If you grew up when grunge blew up—in the Northwest or unfortunately far away, like me—you probably felt a few tugs at your heartstrings via your eardrums (and eyeballs) this year. Maybe what you heard gave you a little thrill. Maybe it pissed you off. Either way, it was a fine year for remembering and reliving Seattle’s flannel-rock heyday. Here’s the most compelling (second half of the) evidence. (Check out items 10-6 in Part 1 here.)
5. Mudhoney plays the West Seattle streets
Grunge’s elder statesmen could have passed on playing under a tent on SW Alaska Street. They’ve toured all over the planet—since 1988—after all. But Mudhoney embraced its neighborhood roots (frontman Mark Arm and former bassist Matt Lukin are residents), and West Seattle Summer Fest attendees were given a (free) sonic treat not soon forgotten.
Introduced by then-King County Exec candidate Dow Constantine (who apparently knows Arm, among other musicians, from the scene’s early days), the always-full-throttle band played a 75-minute set to a delighted sea of friends and families. Thirty- and forty-something fans danced with kids on their shoulders. Younger people crowdsurfed—courteously, if that’s possible. In the street. While Mudhoney brought it. It was an experience, I believe, nearing what the church folks call “fellowship.”
4. Pearl Jam returns home to KeyArena
It’s become a tradition of sorts: Pearl Jam executes a tour without playing Seattle. (The Gorge doesn’t count.) Then, when the city’s feeling most neglected, the greatest band around gives us two incredible nights at KeyArena. This time, four years had passed and new factors played into the band’s shows and Eddie Vedder’s banter. New president. No basketball team. New album. The fresh enthusiasm and optimism found on that record, Backspacer, fired up both September shows, making each (rarity, fan favorite, and big hit-boasting) two-hour night yet another standout event. Hope the wait is shorter this time.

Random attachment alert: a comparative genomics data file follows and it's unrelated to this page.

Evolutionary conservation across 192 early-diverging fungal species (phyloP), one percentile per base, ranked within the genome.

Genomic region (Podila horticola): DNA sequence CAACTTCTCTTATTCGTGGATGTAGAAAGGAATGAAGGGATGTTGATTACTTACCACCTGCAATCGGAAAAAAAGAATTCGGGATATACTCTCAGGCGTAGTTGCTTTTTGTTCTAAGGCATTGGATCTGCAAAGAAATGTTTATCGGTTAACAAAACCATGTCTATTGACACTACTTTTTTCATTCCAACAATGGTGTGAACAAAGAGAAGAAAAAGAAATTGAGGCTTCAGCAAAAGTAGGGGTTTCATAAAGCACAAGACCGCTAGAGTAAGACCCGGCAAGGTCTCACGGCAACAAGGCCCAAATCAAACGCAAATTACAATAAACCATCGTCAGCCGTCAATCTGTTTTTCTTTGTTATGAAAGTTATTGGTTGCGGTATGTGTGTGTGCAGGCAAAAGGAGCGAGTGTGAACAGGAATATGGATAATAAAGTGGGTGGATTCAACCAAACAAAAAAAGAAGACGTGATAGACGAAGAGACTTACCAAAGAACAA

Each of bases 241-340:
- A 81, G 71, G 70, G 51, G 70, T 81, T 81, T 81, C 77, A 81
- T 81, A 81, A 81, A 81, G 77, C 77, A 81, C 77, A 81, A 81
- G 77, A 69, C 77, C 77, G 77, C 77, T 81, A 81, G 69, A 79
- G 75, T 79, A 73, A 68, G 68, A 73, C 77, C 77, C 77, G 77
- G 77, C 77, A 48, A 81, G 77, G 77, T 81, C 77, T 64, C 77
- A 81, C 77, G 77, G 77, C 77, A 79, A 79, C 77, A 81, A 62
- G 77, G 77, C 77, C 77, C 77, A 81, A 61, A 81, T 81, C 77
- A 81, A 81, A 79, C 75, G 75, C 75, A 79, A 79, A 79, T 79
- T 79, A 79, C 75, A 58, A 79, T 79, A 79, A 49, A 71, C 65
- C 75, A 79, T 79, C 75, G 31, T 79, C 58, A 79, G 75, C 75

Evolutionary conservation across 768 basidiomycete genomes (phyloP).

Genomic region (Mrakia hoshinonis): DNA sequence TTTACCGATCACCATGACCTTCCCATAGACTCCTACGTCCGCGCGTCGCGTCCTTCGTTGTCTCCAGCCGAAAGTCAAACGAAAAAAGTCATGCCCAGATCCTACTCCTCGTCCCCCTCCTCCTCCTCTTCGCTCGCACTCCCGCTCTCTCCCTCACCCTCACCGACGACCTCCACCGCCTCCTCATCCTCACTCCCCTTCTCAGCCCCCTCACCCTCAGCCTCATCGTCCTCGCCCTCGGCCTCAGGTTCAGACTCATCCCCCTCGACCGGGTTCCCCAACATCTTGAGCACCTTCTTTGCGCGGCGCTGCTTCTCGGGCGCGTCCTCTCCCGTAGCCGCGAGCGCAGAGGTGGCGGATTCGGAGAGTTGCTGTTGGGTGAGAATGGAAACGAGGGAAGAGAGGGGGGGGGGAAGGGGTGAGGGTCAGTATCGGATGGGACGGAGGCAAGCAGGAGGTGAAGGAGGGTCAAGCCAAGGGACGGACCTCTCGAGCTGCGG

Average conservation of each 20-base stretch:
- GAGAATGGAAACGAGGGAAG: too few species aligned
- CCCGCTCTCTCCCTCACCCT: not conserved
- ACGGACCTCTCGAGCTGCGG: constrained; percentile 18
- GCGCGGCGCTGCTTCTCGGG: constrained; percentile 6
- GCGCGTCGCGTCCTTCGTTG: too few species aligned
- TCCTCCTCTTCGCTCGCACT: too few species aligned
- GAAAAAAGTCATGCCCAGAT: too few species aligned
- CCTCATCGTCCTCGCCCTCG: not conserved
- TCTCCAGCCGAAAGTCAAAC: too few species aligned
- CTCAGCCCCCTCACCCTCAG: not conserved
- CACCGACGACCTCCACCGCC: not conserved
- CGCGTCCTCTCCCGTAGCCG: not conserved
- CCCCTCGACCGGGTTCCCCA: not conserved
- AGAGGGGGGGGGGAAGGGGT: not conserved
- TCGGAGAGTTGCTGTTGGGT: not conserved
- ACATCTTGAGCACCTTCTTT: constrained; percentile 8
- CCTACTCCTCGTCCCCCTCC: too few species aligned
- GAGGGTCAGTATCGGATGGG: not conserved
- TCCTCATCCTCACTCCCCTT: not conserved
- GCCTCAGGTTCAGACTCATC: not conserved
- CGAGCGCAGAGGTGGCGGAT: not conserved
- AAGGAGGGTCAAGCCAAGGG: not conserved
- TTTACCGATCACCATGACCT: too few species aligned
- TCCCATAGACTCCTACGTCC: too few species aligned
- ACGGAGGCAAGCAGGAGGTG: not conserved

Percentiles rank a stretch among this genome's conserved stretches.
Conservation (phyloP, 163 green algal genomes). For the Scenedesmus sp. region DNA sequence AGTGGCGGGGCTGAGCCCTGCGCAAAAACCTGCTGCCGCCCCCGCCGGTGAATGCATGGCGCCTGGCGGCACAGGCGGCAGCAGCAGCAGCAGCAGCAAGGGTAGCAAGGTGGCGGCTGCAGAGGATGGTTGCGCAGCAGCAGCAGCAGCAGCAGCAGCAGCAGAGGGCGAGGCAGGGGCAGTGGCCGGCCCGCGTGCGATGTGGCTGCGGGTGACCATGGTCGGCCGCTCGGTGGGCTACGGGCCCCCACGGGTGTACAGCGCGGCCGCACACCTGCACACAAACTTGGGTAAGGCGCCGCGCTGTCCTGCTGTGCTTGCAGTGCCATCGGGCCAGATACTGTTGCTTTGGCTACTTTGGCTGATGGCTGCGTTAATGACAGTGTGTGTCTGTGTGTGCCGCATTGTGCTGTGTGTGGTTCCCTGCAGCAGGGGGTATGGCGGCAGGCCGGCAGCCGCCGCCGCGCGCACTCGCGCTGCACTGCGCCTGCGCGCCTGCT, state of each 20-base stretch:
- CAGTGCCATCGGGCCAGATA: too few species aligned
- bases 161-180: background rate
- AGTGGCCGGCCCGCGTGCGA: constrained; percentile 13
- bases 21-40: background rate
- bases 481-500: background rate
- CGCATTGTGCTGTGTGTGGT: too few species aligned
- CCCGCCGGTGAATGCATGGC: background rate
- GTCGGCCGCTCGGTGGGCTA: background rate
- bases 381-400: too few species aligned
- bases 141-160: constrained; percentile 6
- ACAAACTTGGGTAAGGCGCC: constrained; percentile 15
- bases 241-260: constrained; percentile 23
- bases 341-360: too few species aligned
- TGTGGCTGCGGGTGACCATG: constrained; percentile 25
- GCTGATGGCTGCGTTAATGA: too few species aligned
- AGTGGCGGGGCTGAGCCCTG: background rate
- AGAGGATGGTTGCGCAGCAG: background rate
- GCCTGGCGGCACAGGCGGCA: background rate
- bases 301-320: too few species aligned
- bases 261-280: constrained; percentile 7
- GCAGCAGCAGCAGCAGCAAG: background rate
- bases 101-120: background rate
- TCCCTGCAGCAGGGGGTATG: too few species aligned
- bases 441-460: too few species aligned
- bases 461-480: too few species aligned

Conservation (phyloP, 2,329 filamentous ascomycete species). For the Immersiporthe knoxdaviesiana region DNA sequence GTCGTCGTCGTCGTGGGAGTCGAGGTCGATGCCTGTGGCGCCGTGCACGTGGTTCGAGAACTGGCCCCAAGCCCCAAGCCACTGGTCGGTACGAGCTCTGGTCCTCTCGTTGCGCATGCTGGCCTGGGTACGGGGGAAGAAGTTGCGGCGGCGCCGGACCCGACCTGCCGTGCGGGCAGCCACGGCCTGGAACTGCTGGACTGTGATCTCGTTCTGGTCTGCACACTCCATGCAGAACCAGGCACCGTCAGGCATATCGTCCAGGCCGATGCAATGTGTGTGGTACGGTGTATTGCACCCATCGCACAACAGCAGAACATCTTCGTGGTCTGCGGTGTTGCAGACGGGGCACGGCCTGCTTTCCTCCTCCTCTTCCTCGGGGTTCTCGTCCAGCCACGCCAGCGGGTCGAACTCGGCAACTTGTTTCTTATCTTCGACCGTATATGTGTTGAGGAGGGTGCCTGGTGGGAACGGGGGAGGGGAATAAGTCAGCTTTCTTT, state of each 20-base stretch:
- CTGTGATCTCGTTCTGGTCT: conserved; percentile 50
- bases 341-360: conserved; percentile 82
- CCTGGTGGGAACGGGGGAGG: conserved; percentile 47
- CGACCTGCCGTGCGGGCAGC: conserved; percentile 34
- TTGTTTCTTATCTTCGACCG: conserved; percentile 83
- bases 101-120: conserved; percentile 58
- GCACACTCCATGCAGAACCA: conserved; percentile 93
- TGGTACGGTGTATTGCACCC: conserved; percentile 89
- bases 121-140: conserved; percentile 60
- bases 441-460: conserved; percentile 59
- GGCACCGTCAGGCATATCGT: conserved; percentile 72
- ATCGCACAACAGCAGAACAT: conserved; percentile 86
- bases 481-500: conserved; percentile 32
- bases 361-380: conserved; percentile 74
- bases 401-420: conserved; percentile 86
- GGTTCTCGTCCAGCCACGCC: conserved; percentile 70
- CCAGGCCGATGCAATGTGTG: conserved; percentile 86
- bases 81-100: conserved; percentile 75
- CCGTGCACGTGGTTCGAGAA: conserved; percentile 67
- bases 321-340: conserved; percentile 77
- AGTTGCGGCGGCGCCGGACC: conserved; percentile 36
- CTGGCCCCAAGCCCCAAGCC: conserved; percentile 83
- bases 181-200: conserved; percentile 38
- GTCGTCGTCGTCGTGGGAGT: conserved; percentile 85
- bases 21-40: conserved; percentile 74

3. Nirvana’s records, Reading show get special treatment
Nirvana would have marked its 20th year in 2009 had things gone well for Kurt Cobain and the trio stayed together. (The odds weren’t good.) Because of that, the band was remembered this year more than in many years past. Sub Pop reissued Nirvana’s debut, Bleach, on 180g white vinyl and CD on November 3. (Both versions featured a previously unearthed 1990 Portland show.) On the same day, Geffen released the band’s legendary 1992 Reading Festival performance on vinyl, CD, and DVD. A month later, Nevermind, In Utero, and the MTV Unplugged record were given the limited-run 180g treatment. That much-hyped Reading set, finally available for all to see, lived up to its praise; Cobain, Krist Novoselic, and Dave Grohl were truly amazing—and obviously feeling it—that night. You have to believe there could have been many more like it.
2. Chris Cornell joins Pearl Jam for Temple of the Dog reunion
It was just for one song, “Hunger Strike,” but when Chris Cornell joined Pearl Jam on LA’s Gibson Amphitheater stage in October, Temple of the Dog was back. Formed in 1990 as a reaction to Mother Love Bone frontman Andy Wood’s death, the band included Cornell and all of Pearl Jam’s current members. (Drummer Matt Cameron was with Soundgarden at the time.) Temple of the Dog existed only briefly, putting out just one self-titled record in 1991. This four-minute alignment was the first since all the guys joined for two songs in 2003. When will it happen again?
1. “Tadgarden” plays surprise set at the Croc
Soundgarden reunion rumors swirl pretty regularly, and are always empty hot air. But they gained momentum in 2009 despite the band’s players gathering behind Tad Doyle, not Chris Cornell, for a one-off set at the revived Crocodile in March. Tad, not blessed with Cornell’s pipes, didn’t exactly fill the former frontman’s shoes as stomp in them. But who cared? There wasn’t a bigger, more thrilling surprise in Seattle—hell, in rock music—this year. (Didn’t hurt that Mark Arm and Wayne Kramer were also on hand for Tom Morello’s magical Justice Tour.) “Tadgarden” sounded fantastic. And gave Cornell more than empty rumors to contemplate. It. Could. Happen.